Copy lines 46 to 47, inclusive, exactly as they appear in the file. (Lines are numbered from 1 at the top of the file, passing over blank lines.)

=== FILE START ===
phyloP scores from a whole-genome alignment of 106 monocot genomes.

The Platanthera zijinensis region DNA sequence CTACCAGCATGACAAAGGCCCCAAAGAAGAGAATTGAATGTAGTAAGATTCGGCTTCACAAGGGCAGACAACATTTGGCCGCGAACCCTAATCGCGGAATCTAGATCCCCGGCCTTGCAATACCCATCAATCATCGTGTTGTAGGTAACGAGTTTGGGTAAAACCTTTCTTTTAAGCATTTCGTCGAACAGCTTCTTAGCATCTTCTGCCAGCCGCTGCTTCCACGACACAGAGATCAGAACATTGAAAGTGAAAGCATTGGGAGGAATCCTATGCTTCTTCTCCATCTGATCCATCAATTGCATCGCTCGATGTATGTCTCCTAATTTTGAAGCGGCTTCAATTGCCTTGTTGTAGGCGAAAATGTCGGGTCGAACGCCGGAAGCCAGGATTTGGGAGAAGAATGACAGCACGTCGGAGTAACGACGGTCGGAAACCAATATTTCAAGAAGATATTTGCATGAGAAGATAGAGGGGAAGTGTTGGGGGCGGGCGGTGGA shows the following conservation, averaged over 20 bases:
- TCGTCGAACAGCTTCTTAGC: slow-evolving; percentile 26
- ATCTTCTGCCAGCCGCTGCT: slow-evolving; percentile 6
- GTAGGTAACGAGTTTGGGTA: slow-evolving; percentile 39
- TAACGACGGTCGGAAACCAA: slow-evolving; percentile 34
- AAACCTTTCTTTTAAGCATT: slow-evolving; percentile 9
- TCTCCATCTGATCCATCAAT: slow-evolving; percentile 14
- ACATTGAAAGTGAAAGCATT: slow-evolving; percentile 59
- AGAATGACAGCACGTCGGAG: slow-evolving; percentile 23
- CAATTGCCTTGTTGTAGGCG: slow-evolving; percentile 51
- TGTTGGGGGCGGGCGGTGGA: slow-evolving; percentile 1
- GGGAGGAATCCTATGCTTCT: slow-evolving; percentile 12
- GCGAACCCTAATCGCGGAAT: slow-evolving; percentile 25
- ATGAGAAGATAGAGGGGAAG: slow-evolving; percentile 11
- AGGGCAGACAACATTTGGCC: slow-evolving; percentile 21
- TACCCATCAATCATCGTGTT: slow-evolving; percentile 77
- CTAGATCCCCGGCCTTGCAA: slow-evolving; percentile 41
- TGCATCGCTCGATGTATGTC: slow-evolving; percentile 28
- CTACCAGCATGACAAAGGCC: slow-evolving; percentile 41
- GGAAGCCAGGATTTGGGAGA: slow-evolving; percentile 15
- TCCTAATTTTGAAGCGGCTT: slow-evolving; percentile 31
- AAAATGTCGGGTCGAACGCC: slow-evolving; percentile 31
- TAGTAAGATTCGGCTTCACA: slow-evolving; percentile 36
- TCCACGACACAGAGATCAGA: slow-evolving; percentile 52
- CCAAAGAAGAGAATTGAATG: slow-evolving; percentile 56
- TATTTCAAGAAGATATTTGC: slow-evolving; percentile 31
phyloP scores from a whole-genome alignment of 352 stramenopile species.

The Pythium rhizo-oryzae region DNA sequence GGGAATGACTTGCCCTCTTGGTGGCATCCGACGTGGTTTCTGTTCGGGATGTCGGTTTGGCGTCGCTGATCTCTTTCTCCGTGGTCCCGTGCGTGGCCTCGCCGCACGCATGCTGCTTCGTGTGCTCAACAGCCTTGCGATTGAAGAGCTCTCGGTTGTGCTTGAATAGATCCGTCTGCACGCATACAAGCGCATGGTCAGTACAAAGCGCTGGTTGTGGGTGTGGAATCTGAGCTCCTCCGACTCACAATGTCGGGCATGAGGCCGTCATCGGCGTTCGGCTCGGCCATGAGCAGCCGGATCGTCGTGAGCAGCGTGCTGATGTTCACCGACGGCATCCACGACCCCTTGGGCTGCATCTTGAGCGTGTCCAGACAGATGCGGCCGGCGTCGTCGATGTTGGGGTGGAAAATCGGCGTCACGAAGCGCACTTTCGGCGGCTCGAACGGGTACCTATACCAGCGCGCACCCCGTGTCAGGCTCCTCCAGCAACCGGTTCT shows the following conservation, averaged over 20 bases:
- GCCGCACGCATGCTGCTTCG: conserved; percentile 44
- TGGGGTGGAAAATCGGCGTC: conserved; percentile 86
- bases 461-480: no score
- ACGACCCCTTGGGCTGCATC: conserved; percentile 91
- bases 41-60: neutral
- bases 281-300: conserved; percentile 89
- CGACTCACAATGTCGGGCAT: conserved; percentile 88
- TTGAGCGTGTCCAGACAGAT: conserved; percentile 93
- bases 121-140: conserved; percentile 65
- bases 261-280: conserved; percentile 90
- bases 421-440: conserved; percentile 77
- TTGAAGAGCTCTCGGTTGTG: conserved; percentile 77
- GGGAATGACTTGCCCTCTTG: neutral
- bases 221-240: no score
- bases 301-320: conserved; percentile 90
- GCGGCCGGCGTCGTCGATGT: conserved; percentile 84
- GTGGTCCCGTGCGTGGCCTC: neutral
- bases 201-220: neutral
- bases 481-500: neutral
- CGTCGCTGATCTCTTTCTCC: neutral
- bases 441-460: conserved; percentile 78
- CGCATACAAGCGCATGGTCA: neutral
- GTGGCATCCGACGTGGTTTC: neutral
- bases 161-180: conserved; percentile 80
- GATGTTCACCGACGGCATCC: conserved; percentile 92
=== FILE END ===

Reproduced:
- GTGGTCCCGTGCGTGGCCTC: neutral
- bases 201-220: neutral